Wednesday, May 19, 2010

Last night's dinner, in leftovers (with bonus contradiction recipe!)

The best tables almost always go unphotographed in my life. I'd love to take pictures all the time, but so often it doesn't happen. When I forget to step outside the moment and snap a shot, that's when life is at its best. And so it was last night: fun friends and family at the table, great wine, huge laughs, and a giant bowl right in the middle where we all lustily discarded our artichoke leaves. The bowl piled ever-higher, the wine kept coming, and the laughs got louder. Fantastic all around.

And so no photos from last night, when the food was fresh and bright and hot. I have leftover photos for you instead. Not of those artichokes, though... those beauties are long gone. (By the way, in the same spirit that makes mussels my perfect first date food, artichokes are my perfect table full of friends food. Discuss.)

Spring Green Risotto from Playing House

Amy's risotto is to-die-for, and perfect for this time of year. Fresh English peas and asparagus, cooked right at the height of the season... just perfection. I omitted the favas in her recipe because I had enough going on in my kitchen last night, but I'm sure they're a fantastic addition. You'll notice that my risotto is quite a bit more yellow than Amy's, and the reason is that I used vegetable stock instead of chicken stock. I do wish store-bought vegetable stocks weren't quite as bright. That said, my favorite is the 365 brand; while still vivid, it's not quite as glaring as some other brands.

Here's an experiment for you fellow Brussels freaks. This recipe isn't perfect, and you'd do well with a more sophisticated mandoline than my little Japanese wonder. I ended up using a lot more cheese and oil than called for - not sure if that's because of my shredding style or simply a matter of taste. I think I'll continue to play around with this dish - toasted walnut oil, perhaps? - and will report back. This is one of those 'better the day after' recipes, too. I'd love to hear what you do with it!

For those of you still sticking around through this random tour of leftovers... a recipe! A special one, in fact, because it celebrates my contradictions.

Fact A: I detest mayonnaise. Can't eat it out of a jar, hate mayo-laden salads, and have it removed from any sandwich I order.

Fact B: I will now present my amazingly delicious homemade mayonnaise recipe.

You don't believe me? I converted my sister-in-law last night. A fellow mayo-hater, she couldn't stop dunking her artichokes in this stuff. It's. So. Delicious. The bonus to making your own mayo, by the way? It's a hell of an arm workout!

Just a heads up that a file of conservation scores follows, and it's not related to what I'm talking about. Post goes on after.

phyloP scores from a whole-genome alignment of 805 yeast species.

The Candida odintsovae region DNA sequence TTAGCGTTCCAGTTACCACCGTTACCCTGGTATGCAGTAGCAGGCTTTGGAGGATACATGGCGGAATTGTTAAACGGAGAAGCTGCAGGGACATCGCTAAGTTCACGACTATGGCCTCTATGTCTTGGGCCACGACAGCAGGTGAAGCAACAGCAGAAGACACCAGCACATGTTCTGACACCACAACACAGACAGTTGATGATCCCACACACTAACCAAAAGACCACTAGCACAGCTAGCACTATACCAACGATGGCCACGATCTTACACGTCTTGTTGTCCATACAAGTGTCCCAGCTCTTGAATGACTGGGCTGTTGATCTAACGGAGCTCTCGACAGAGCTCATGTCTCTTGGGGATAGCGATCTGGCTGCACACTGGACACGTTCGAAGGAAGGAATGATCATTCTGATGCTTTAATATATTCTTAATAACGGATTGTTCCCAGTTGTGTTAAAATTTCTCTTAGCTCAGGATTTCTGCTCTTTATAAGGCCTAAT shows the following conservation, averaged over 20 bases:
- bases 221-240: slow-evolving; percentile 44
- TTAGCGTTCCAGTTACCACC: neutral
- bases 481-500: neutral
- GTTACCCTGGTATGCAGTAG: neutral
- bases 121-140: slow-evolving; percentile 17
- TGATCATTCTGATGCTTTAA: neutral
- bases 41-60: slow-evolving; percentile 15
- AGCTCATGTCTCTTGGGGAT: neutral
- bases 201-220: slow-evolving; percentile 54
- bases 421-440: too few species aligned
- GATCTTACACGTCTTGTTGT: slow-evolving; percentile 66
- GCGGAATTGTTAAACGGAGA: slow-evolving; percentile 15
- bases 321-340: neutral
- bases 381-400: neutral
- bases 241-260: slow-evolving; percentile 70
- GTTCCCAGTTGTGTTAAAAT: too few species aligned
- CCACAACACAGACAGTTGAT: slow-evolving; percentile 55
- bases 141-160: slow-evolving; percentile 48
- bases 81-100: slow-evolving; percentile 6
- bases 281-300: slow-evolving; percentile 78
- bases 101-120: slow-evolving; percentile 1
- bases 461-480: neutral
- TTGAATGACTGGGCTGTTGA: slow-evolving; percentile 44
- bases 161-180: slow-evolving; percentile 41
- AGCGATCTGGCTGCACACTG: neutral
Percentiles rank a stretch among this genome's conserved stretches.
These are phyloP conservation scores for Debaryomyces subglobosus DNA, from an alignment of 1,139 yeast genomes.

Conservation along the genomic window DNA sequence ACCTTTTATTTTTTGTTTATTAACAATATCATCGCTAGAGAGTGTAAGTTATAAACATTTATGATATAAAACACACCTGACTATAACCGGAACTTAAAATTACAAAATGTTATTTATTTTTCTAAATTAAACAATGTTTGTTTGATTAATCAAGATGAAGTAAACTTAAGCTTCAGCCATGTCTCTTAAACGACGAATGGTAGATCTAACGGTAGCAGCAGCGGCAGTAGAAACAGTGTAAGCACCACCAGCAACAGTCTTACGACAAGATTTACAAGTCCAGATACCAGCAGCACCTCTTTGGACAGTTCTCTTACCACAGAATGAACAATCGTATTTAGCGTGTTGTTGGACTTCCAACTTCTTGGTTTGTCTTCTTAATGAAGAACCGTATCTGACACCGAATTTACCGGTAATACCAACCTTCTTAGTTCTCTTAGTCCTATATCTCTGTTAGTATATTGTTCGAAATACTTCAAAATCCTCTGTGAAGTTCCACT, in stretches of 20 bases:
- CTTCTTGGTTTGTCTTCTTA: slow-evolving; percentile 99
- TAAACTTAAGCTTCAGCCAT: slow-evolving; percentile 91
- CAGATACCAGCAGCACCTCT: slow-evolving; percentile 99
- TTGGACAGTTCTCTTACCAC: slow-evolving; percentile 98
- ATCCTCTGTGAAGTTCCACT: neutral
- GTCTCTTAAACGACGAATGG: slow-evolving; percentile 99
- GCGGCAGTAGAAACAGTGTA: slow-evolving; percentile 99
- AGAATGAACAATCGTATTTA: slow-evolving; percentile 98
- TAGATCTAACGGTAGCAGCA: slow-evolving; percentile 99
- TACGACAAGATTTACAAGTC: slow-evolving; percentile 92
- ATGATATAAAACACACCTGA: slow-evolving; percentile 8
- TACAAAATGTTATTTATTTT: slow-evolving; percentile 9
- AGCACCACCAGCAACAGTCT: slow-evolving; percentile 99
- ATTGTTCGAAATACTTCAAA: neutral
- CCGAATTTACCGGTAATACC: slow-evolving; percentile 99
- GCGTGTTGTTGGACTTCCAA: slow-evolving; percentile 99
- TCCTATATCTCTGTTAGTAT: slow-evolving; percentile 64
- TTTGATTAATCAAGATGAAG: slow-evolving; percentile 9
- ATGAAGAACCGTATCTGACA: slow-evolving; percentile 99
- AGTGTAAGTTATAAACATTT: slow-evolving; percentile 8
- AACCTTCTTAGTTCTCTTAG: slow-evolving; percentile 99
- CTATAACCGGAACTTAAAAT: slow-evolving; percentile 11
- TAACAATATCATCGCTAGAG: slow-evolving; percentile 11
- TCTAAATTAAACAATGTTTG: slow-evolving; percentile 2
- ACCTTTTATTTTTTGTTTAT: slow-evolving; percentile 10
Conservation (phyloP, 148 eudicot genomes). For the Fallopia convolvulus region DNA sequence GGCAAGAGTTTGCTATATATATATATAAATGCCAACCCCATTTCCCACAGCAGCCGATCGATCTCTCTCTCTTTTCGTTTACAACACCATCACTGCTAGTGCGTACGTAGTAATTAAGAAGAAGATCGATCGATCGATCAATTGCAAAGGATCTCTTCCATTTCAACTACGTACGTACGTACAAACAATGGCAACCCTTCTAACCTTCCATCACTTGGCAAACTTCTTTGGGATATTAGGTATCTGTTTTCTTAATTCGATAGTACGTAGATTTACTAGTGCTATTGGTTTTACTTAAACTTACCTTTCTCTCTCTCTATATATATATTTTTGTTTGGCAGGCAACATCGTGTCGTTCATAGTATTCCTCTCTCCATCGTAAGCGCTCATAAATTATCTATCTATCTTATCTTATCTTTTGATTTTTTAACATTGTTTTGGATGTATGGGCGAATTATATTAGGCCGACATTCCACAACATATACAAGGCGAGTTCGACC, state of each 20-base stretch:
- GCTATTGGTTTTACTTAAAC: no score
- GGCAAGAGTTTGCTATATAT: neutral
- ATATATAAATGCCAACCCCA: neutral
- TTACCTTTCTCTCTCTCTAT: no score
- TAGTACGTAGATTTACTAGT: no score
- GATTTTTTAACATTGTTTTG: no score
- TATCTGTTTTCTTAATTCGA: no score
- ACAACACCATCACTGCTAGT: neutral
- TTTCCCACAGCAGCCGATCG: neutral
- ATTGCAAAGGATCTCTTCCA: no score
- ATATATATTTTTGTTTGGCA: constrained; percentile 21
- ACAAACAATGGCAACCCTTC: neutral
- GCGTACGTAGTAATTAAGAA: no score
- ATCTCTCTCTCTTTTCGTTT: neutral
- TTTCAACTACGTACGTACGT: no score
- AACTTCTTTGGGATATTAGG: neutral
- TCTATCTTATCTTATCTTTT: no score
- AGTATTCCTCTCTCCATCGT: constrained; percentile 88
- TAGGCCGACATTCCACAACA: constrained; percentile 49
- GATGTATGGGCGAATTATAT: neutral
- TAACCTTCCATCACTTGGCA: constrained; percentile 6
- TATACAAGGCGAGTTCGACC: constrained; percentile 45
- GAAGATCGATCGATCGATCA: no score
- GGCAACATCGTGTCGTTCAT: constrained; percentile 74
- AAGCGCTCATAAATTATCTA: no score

So since we began with talk of a table full of love, let's end with one, too: Scott and Edna's.

Southern-with-a-Twist Mayonnaise
adapted from The Gift of Southern Cooking

My twist on Scott and Miss Lewis' Southern classic? I use olive oil. The combination of the robust oil with dried mustard makes this stuff irresistible. Really. This recipe makes a large bowl full - I usually cut it in half. It'll last for a week in the refrigerator.

1 tablespoon cider vinegar
1 tablespoon fresh lemon juice
1 teaspoon sea salt
1 teaspoon dry mustard
2 egg yolks
1 1/2 cups olive oil
1 tablespoon hot water

1. Put the vinegar, lemon juice, salt, and mustard into a bowl and whisk or stir until the salt and mustard are dissolved.
2. Add the egg yolks and beat until smooth.
3. Add the oil drop by drop at first, and then in a slow, steady stream, whisking or stirring constantly until all of the oil has been incorporated and you have a very thick emulsion.
4. Stir in the hot water until smooth.
5. Refrigerate - and rest your arms!


  1. Artichokes & mayo - one of the tastiest combos I know. Reminds me of being a kid at the dining room table. My mom loves artichokes too and made them often. Thanks for the trip down memory lane. Perhaps next time I'll put away the Hellman's and make my own mayo.

  2. I just don't know if I can do it, Maggie... while the ingredients look harmless enough, the end result looks like... mayo.

    I'm scared. Hold me. Or make me risotto after you finish at SlynnRo's casa.

  3. Maggie, can you make the mayo with the immersion blender or is it necessary to use the whisk?

  4. Hey MB! I'm sure the texture changes slightly, as with any machine v. hand, but I say go for it! You have to carry around kids anyway, you're in less a need of an arm workout than I am. ;-)

  5. Also folks, the variations are endless!

    For fantastic garlic aioli, make a garlic paste in a mortar and pestle and mix it into your yolk before adding the olive oil. Or add herbs! Tarragon, mmmm. Or lemon! Double mmmm.

  6. Maybe if y'all just refer to the mayo as aioli, you will get over this phobia! Mmmm, mayonaise- no way I could detest a product comprised primarily of oil and eggs. Now, don't get me wrong, I don't glop it on things, but a gernous bit here and there- heaven!

    Although, the last time I tried to make blender mayonaise from The Heritage of Southern Cooking by Camille Glenn (do you have that one Maggie?), I was out of canola so I used olive. Failure. My mayo was bitter and tasted like drinking olive oil. So I will try your version this time.

  7. Spring Green Risotto..YES PLEASE!

    So mayo. I detest actual mayo but love all aiolis on ANYTHING. And I guess I cheat a little because I do put mayo in my tuna salad. Don't flame me please.

    {runs and hides in a corner}

  8. I'm so glad you liked the risotto! It's a keeper.. can't wait to make it with summer and fall veggies too.


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